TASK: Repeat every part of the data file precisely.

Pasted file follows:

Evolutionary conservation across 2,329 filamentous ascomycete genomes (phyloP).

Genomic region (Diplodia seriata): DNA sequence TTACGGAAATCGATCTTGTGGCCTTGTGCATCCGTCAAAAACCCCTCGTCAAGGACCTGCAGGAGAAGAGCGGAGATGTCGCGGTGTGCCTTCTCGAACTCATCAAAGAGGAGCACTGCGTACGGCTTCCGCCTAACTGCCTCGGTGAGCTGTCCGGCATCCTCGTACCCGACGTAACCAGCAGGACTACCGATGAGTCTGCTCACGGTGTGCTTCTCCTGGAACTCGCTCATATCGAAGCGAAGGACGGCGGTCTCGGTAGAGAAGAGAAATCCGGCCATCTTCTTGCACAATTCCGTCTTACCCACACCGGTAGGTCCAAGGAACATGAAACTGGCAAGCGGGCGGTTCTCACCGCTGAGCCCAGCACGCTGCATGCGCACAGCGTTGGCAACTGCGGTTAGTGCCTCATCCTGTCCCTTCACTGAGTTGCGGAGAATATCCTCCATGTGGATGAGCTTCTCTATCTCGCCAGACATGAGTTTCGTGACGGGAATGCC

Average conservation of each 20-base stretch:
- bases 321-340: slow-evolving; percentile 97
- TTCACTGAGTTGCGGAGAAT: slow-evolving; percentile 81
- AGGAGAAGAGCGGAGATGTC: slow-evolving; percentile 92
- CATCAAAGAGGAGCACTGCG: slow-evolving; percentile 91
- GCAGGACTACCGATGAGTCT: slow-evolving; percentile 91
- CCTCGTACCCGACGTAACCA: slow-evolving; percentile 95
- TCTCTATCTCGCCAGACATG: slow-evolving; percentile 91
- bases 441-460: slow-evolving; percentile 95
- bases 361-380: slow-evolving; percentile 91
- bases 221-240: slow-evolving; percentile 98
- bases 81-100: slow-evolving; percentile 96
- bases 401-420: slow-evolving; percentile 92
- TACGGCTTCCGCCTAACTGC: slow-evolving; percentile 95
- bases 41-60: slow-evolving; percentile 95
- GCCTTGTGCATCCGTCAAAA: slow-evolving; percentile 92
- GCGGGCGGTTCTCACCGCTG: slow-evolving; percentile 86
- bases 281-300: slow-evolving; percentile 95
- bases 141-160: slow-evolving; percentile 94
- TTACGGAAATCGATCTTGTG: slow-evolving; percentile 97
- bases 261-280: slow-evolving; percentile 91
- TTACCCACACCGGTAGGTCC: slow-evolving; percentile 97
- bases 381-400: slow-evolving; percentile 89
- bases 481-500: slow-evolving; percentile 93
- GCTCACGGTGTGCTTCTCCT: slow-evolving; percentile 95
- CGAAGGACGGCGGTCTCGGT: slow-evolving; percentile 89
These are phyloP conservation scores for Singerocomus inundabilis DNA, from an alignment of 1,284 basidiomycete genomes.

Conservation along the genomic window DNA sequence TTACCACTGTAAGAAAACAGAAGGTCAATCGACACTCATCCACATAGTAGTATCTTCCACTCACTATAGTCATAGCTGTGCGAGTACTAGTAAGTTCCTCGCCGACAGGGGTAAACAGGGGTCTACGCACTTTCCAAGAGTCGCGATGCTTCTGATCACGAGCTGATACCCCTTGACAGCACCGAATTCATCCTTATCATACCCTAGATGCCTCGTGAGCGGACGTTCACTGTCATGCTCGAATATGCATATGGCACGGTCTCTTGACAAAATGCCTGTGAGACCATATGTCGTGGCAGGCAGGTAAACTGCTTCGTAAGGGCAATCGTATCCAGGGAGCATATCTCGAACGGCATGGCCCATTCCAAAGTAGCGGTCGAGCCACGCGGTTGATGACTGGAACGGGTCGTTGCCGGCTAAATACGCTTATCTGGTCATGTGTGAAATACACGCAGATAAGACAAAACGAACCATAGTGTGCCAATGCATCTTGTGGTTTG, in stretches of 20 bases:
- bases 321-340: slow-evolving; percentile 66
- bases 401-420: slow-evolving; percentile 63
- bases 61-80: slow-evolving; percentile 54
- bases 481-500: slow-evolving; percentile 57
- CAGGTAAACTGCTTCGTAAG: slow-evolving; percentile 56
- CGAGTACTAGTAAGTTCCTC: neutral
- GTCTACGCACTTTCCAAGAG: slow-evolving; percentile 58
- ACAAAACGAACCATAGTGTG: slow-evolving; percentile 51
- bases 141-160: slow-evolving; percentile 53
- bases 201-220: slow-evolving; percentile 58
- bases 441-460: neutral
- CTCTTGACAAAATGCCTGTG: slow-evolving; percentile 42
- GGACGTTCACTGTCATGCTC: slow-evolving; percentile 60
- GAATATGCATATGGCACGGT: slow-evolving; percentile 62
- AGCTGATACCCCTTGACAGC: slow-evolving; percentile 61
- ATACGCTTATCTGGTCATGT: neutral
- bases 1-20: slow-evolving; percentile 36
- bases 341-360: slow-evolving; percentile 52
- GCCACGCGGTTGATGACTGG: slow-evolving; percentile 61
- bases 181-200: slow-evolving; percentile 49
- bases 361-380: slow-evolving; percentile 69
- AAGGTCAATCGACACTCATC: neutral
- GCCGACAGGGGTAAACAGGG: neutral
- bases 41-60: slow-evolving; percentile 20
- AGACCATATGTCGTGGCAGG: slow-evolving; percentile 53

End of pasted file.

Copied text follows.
Evolutionary conservation across 2,329 filamentous ascomycete genomes (phyloP).

Genomic region (Diplodia seriata): DNA sequence TTACGGAAATCGATCTTGTGGCCTTGTGCATCCGTCAAAAACCCCTCGTCAAGGACCTGCAGGAGAAGAGCGGAGATGTCGCGGTGTGCCTTCTCGAACTCATCAAAGAGGAGCACTGCGTACGGCTTCCGCCTAACTGCCTCGGTGAGCTGTCCGGCATCCTCGTACCCGACGTAACCAGCAGGACTACCGATGAGTCTGCTCACGGTGTGCTTCTCCTGGAACTCGCTCATATCGAAGCGAAGGACGGCGGTCTCGGTAGAGAAGAGAAATCCGGCCATCTTCTTGCACAATTCCGTCTTACCCACACCGGTAGGTCCAAGGAACATGAAACTGGCAAGCGGGCGGTTCTCACCGCTGAGCCCAGCACGCTGCATGCGCACAGCGTTGGCAACTGCGGTTAGTGCCTCATCCTGTCCCTTCACTGAGTTGCGGAGAATATCCTCCATGTGGATGAGCTTCTCTATCTCGCCAGACATGAGTTTCGTGACGGGAATGCC

Average conservation of each 20-base stretch:
- bases 321-340: slow-evolving; percentile 97
- TTCACTGAGTTGCGGAGAAT: slow-evolving; percentile 81
- AGGAGAAGAGCGGAGATGTC: slow-evolving; percentile 92
- CATCAAAGAGGAGCACTGCG: slow-evolving; percentile 91
- GCAGGACTACCGATGAGTCT: slow-evolving; percentile 91
- CCTCGTACCCGACGTAACCA: slow-evolving; percentile 95
- TCTCTATCTCGCCAGACATG: slow-evolving; percentile 91
- bases 441-460: slow-evolving; percentile 95
- bases 361-380: slow-evolving; percentile 91
- bases 221-240: slow-evolving; percentile 98
- bases 81-100: slow-evolving; percentile 96
- bases 401-420: slow-evolving; percentile 92
- TACGGCTTCCGCCTAACTGC: slow-evolving; percentile 95
- bases 41-60: slow-evolving; percentile 95
- GCCTTGTGCATCCGTCAAAA: slow-evolving; percentile 92
- GCGGGCGGTTCTCACCGCTG: slow-evolving; percentile 86
- bases 281-300: slow-evolving; percentile 95
- bases 141-160: slow-evolving; percentile 94
- TTACGGAAATCGATCTTGTG: slow-evolving; percentile 97
- bases 261-280: slow-evolving; percentile 91
- TTACCCACACCGGTAGGTCC: slow-evolving; percentile 97
- bases 381-400: slow-evolving; percentile 89
- bases 481-500: slow-evolving; percentile 93
- GCTCACGGTGTGCTTCTCCT: slow-evolving; percentile 95
- CGAAGGACGGCGGTCTCGGT: slow-evolving; percentile 89
These are phyloP conservation scores for Singerocomus inundabilis DNA, from an alignment of 1,284 basidiomycete genomes.

Conservation along the genomic window DNA sequence TTACCACTGTAAGAAAACAGAAGGTCAATCGACACTCATCCACATAGTAGTATCTTCCACTCACTATAGTCATAGCTGTGCGAGTACTAGTAAGTTCCTCGCCGACAGGGGTAAACAGGGGTCTACGCACTTTCCAAGAGTCGCGATGCTTCTGATCACGAGCTGATACCCCTTGACAGCACCGAATTCATCCTTATCATACCCTAGATGCCTCGTGAGCGGACGTTCACTGTCATGCTCGAATATGCATATGGCACGGTCTCTTGACAAAATGCCTGTGAGACCATATGTCGTGGCAGGCAGGTAAACTGCTTCGTAAGGGCAATCGTATCCAGGGAGCATATCTCGAACGGCATGGCCCATTCCAAAGTAGCGGTCGAGCCACGCGGTTGATGACTGGAACGGGTCGTTGCCGGCTAAATACGCTTATCTGGTCATGTGTGAAATACACGCAGATAAGACAAAACGAACCATAGTGTGCCAATGCATCTTGTGGTTTG, in stretches of 20 bases:
- bases 321-340: slow-evolving; percentile 66
- bases 401-420: slow-evolving; percentile 63
- bases 61-80: slow-evolving; percentile 54
- bases 481-500: slow-evolving; percentile 57
- CAGGTAAACTGCTTCGTAAG: slow-evolving; percentile 56
- CGAGTACTAGTAAGTTCCTC: neutral
- GTCTACGCACTTTCCAAGAG: slow-evolving; percentile 58
- ACAAAACGAACCATAGTGTG: slow-evolving; percentile 51
- bases 141-160: slow-evolving; percentile 53
- bases 201-220: slow-evolving; percentile 58
- bases 441-460: neutral
- CTCTTGACAAAATGCCTGTG: slow-evolving; percentile 42
- GGACGTTCACTGTCATGCTC: slow-evolving; percentile 60
- GAATATGCATATGGCACGGT: slow-evolving; percentile 62
- AGCTGATACCCCTTGACAGC: slow-evolving; percentile 61
- ATACGCTTATCTGGTCATGT: neutral
- bases 1-20: slow-evolving; percentile 36
- bases 341-360: slow-evolving; percentile 52
- GCCACGCGGTTGATGACTGG: slow-evolving; percentile 61
- bases 181-200: slow-evolving; percentile 49
- bases 361-380: slow-evolving; percentile 69
- AAGGTCAATCGACACTCATC: neutral
- GCCGACAGGGGTAAACAGGG: neutral
- bases 41-60: slow-evolving; percentile 20
- AGACCATATGTCGTGGCAGG: slow-evolving; percentile 53